Briggs’ two bodies of work are separate, but together they are what creates a delicate balance in his life. One does not exist without the other. “Which came first?” I asked Briggs. His answer: “It’s the egg of the contemplative practice or the chicken of compassion. I’m more intuitive than measured and planned, but I can’t not do this work. It matters. But the question I’m asking myself is how long I can do this work.” Whether or not a tipping point is ahead is hard to say. In a world with so much uncertainty in front of us, balance is something we are all trying to achieve or maintain in our lives. Whether we are speaking up and out or not, we can all take a cue from Paul Briggs and just start pinching.

the author Leigh Taylor Mickelson is an artist, writer, curator, and independent consultant working with arts businesses and nonprofits to help them develop and grow. Visit her website at www.leightaylormickelson.com to learn more.

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Monthly Method: Pedestal-Foot Vase by Paul Briggs

I begin by making a sphere, but then flatten one side to create a mound, as if I was preparing to center it on the wheel (1). The primary difference in my approach to pinch forming is the start; I pinch into the center of a circle not a sphere. In the images, I am using a little less than 2 pounds of clay. For beginners of this process, I recommend 1 pound or even ½ pound.

To begin opening the pot, pinch into the center of the circle, pinching to the bottom, and stopping short about 1/4 inch from the bottom. Then, begin pinching/pulling the clay upward (2). I have found hand turning the clay while pinching upward, overlapping every pinch, and forming a spiral pattern to be a great pinching method (3, 4).

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Periodically moisten the lip and compress it onto a flat surface (5). Continue to move the clay toward the lip by pinching and hand turning. Note: The form is not set on the bottom (trimmed) until nearly pulled and pinched up. Although it is not necessary and can add another challenge, when preparing the bottom to pinch a foot, I leave ½ inch of clay to pinch from this end as well.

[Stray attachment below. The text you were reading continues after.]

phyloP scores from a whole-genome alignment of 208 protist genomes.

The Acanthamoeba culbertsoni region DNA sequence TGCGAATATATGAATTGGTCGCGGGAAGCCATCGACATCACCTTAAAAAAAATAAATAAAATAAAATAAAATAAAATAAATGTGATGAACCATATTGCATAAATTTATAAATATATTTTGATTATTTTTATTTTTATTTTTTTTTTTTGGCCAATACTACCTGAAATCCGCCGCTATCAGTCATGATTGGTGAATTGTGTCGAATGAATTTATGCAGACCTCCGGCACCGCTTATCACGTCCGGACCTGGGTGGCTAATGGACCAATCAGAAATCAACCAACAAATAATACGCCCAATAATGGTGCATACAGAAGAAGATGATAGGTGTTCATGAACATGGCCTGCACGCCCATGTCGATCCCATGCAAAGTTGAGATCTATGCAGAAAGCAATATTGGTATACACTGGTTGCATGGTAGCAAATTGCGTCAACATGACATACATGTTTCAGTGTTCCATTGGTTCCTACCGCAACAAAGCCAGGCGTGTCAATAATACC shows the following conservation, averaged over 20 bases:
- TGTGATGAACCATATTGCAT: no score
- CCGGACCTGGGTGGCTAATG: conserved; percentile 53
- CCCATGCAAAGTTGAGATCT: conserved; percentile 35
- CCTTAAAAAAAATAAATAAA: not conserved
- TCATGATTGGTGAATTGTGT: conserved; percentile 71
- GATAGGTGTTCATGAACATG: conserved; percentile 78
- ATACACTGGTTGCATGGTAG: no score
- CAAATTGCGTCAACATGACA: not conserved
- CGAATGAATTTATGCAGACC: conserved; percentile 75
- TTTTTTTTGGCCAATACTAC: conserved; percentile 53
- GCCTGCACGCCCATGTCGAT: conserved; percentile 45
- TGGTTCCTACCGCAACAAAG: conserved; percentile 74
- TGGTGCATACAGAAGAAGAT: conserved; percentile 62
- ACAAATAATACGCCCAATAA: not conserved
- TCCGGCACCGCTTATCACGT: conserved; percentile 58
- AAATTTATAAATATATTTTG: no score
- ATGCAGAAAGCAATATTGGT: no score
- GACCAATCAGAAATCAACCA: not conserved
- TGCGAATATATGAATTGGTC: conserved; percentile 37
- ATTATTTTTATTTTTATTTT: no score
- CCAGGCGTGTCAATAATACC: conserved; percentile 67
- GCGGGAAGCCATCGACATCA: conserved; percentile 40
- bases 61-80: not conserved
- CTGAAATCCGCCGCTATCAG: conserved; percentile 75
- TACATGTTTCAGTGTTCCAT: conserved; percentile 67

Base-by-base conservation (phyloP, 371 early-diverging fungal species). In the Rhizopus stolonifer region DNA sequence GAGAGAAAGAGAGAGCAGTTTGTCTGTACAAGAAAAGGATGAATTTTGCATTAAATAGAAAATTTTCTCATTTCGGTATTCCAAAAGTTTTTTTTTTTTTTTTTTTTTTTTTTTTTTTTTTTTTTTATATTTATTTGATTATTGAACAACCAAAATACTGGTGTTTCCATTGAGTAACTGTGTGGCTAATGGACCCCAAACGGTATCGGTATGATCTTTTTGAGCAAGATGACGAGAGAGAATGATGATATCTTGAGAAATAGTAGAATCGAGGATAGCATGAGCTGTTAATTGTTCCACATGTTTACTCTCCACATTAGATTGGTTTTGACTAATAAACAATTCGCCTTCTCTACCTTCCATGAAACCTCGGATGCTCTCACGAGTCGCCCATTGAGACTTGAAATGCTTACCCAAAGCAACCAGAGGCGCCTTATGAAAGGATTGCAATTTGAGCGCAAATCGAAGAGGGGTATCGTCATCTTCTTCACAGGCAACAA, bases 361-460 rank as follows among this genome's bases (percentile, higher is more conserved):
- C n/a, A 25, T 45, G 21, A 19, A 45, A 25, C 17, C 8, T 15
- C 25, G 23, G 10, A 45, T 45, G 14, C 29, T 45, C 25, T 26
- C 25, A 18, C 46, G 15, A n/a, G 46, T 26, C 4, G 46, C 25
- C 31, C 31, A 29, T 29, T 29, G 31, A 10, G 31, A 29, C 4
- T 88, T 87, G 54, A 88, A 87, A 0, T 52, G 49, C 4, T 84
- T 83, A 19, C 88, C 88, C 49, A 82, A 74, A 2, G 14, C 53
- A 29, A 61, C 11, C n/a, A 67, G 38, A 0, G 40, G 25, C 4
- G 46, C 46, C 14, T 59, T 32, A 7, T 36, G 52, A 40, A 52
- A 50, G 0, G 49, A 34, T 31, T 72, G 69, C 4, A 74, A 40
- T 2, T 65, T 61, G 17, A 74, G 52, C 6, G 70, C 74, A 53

If forming a foot, pinch down into the ½ inch of clay left at the bottom at the beginning of the process (6). Start the foot by slowly pinching out from the center (7). Pinch down about ¼ inch, forming the foot to the desired silhouette (8). After forming the foot, continue to thin/pinch the walls, moving clay toward the lip (9).

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On the way up, skip over a thick section of clay, leaving a ring of clay and continue pinching toward the lip. On a large form, several rings can be created (10). Compress the lip and moisten the ring of clay.

Use a hair dryer or heat gun to stiffen the foot enough to finally flip the piece right side up. With the heat gun, this takes about 1–2 minutes while turning the piece. Once the piece is flipped, I often stiffen it a bit more on the inside with the heat gun for about two minutes and re-moisten the lip with a brush.

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Expand the ring around the pot, thinning the walls between the rings (11). Make sure to expand and compress the lip (12). Apply moisture one last time to all sides of the clay ring. Pinch knobs into the ring using the side of the fingers supporting the clay from the inside (13). Pinch the knobs into a desired form (14). Continue pinching any additional rings or the lip into knobs, which can be shaped in a variety of ways (15, 16). When complete, allow the piece to slowly dry.

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17 Blossom with Pedestal Foot, 5 in. (13 cm) in height, pinch-formed mid-range PSH #519 stoneware, Vari-egated Green (Varigreen) glaze.